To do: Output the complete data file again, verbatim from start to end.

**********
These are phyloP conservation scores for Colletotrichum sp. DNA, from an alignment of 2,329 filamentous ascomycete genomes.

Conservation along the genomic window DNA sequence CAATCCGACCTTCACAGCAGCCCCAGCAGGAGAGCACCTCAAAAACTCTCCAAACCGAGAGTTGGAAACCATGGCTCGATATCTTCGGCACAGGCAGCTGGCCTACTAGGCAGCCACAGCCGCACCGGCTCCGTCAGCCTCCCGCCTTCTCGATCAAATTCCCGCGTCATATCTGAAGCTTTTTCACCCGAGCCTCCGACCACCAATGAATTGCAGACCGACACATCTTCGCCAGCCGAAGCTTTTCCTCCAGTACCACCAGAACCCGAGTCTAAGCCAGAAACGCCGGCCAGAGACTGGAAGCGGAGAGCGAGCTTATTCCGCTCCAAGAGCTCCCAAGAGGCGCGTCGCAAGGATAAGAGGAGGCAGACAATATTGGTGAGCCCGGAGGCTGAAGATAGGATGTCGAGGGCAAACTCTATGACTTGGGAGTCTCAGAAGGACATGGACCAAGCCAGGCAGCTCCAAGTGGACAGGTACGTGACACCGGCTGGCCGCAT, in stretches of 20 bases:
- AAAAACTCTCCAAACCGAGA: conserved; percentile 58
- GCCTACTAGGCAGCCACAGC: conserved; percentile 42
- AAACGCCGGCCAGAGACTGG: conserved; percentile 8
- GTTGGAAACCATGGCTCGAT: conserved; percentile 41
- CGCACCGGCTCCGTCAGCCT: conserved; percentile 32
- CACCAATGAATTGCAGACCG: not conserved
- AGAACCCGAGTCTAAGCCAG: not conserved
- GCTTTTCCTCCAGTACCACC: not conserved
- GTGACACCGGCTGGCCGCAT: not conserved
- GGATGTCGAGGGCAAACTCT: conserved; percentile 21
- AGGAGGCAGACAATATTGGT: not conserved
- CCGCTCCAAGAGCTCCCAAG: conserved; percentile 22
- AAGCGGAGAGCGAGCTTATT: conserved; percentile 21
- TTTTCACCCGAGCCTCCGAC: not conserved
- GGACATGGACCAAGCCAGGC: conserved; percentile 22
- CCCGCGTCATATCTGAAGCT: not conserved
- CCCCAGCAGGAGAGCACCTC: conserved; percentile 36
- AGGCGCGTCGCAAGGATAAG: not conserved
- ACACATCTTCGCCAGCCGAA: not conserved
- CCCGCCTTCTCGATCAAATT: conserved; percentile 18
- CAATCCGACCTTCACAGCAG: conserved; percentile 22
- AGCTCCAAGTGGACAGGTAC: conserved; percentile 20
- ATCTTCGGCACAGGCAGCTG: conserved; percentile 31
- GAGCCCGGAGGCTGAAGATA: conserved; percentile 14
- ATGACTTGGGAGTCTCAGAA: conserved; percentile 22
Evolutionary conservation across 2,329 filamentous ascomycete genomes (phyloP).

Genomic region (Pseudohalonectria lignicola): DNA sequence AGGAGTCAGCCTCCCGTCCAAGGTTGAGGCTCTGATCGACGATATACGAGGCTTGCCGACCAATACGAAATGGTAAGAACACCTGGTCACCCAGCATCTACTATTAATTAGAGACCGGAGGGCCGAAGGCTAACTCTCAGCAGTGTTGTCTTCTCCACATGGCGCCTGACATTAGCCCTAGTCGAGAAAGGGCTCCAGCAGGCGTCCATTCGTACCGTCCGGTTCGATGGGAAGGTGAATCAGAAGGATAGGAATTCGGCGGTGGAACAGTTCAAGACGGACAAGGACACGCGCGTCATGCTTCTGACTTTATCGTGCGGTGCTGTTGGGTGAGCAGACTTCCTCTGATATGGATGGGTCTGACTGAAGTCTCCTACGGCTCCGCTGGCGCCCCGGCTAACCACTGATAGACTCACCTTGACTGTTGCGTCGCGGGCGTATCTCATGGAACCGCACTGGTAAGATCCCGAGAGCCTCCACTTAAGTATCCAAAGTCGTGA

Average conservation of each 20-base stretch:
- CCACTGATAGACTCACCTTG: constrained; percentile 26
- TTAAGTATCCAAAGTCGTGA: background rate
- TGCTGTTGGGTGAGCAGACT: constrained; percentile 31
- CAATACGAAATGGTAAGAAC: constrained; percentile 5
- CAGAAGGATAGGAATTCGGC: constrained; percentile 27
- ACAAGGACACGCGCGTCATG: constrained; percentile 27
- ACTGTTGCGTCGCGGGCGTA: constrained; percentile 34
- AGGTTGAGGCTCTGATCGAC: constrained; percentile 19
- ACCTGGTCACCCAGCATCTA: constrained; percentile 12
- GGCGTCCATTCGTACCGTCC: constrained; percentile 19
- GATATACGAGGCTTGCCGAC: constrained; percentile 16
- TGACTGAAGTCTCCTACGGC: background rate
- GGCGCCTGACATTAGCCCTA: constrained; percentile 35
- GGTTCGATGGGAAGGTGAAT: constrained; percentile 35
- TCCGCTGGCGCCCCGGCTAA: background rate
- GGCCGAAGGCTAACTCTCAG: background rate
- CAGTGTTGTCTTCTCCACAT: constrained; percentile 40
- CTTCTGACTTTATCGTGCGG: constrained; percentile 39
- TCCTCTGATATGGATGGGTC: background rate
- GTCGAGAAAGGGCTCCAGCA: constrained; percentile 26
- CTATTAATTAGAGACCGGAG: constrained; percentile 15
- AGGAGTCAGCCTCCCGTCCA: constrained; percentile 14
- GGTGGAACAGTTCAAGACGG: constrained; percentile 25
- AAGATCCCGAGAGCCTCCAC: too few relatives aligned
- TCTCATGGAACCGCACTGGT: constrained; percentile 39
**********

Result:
These are phyloP conservation scores for Colletotrichum sp. DNA, from an alignment of 2,329 filamentous ascomycete genomes.

Conservation along the genomic window DNA sequence CAATCCGACCTTCACAGCAGCCCCAGCAGGAGAGCACCTCAAAAACTCTCCAAACCGAGAGTTGGAAACCATGGCTCGATATCTTCGGCACAGGCAGCTGGCCTACTAGGCAGCCACAGCCGCACCGGCTCCGTCAGCCTCCCGCCTTCTCGATCAAATTCCCGCGTCATATCTGAAGCTTTTTCACCCGAGCCTCCGACCACCAATGAATTGCAGACCGACACATCTTCGCCAGCCGAAGCTTTTCCTCCAGTACCACCAGAACCCGAGTCTAAGCCAGAAACGCCGGCCAGAGACTGGAAGCGGAGAGCGAGCTTATTCCGCTCCAAGAGCTCCCAAGAGGCGCGTCGCAAGGATAAGAGGAGGCAGACAATATTGGTGAGCCCGGAGGCTGAAGATAGGATGTCGAGGGCAAACTCTATGACTTGGGAGTCTCAGAAGGACATGGACCAAGCCAGGCAGCTCCAAGTGGACAGGTACGTGACACCGGCTGGCCGCAT, in stretches of 20 bases:
- AAAAACTCTCCAAACCGAGA: conserved; percentile 58
- GCCTACTAGGCAGCCACAGC: conserved; percentile 42
- AAACGCCGGCCAGAGACTGG: conserved; percentile 8
- GTTGGAAACCATGGCTCGAT: conserved; percentile 41
- CGCACCGGCTCCGTCAGCCT: conserved; percentile 32
- CACCAATGAATTGCAGACCG: not conserved
- AGAACCCGAGTCTAAGCCAG: not conserved
- GCTTTTCCTCCAGTACCACC: not conserved
- GTGACACCGGCTGGCCGCAT: not conserved
- GGATGTCGAGGGCAAACTCT: conserved; percentile 21
- AGGAGGCAGACAATATTGGT: not conserved
- CCGCTCCAAGAGCTCCCAAG: conserved; percentile 22
- AAGCGGAGAGCGAGCTTATT: conserved; percentile 21
- TTTTCACCCGAGCCTCCGAC: not conserved
- GGACATGGACCAAGCCAGGC: conserved; percentile 22
- CCCGCGTCATATCTGAAGCT: not conserved
- CCCCAGCAGGAGAGCACCTC: conserved; percentile 36
- AGGCGCGTCGCAAGGATAAG: not conserved
- ACACATCTTCGCCAGCCGAA: not conserved
- CCCGCCTTCTCGATCAAATT: conserved; percentile 18
- CAATCCGACCTTCACAGCAG: conserved; percentile 22
- AGCTCCAAGTGGACAGGTAC: conserved; percentile 20
- ATCTTCGGCACAGGCAGCTG: conserved; percentile 31
- GAGCCCGGAGGCTGAAGATA: conserved; percentile 14
- ATGACTTGGGAGTCTCAGAA: conserved; percentile 22
Evolutionary conservation across 2,329 filamentous ascomycete genomes (phyloP).

Genomic region (Pseudohalonectria lignicola): DNA sequence AGGAGTCAGCCTCCCGTCCAAGGTTGAGGCTCTGATCGACGATATACGAGGCTTGCCGACCAATACGAAATGGTAAGAACACCTGGTCACCCAGCATCTACTATTAATTAGAGACCGGAGGGCCGAAGGCTAACTCTCAGCAGTGTTGTCTTCTCCACATGGCGCCTGACATTAGCCCTAGTCGAGAAAGGGCTCCAGCAGGCGTCCATTCGTACCGTCCGGTTCGATGGGAAGGTGAATCAGAAGGATAGGAATTCGGCGGTGGAACAGTTCAAGACGGACAAGGACACGCGCGTCATGCTTCTGACTTTATCGTGCGGTGCTGTTGGGTGAGCAGACTTCCTCTGATATGGATGGGTCTGACTGAAGTCTCCTACGGCTCCGCTGGCGCCCCGGCTAACCACTGATAGACTCACCTTGACTGTTGCGTCGCGGGCGTATCTCATGGAACCGCACTGGTAAGATCCCGAGAGCCTCCACTTAAGTATCCAAAGTCGTGA

Average conservation of each 20-base stretch:
- CCACTGATAGACTCACCTTG: constrained; percentile 26
- TTAAGTATCCAAAGTCGTGA: background rate
- TGCTGTTGGGTGAGCAGACT: constrained; percentile 31
- CAATACGAAATGGTAAGAAC: constrained; percentile 5
- CAGAAGGATAGGAATTCGGC: constrained; percentile 27
- ACAAGGACACGCGCGTCATG: constrained; percentile 27
- ACTGTTGCGTCGCGGGCGTA: constrained; percentile 34
- AGGTTGAGGCTCTGATCGAC: constrained; percentile 19
- ACCTGGTCACCCAGCATCTA: constrained; percentile 12
- GGCGTCCATTCGTACCGTCC: constrained; percentile 19
- GATATACGAGGCTTGCCGAC: constrained; percentile 16
- TGACTGAAGTCTCCTACGGC: background rate
- GGCGCCTGACATTAGCCCTA: constrained; percentile 35
- GGTTCGATGGGAAGGTGAAT: constrained; percentile 35
- TCCGCTGGCGCCCCGGCTAA: background rate
- GGCCGAAGGCTAACTCTCAG: background rate
- CAGTGTTGTCTTCTCCACAT: constrained; percentile 40
- CTTCTGACTTTATCGTGCGG: constrained; percentile 39
- TCCTCTGATATGGATGGGTC: background rate
- GTCGAGAAAGGGCTCCAGCA: constrained; percentile 26
- CTATTAATTAGAGACCGGAG: constrained; percentile 15
- AGGAGTCAGCCTCCCGTCCA: constrained; percentile 14
- GGTGGAACAGTTCAAGACGG: constrained; percentile 25
- AAGATCCCGAGAGCCTCCAC: too few relatives aligned
- TCTCATGGAACCGCACTGGT: constrained; percentile 39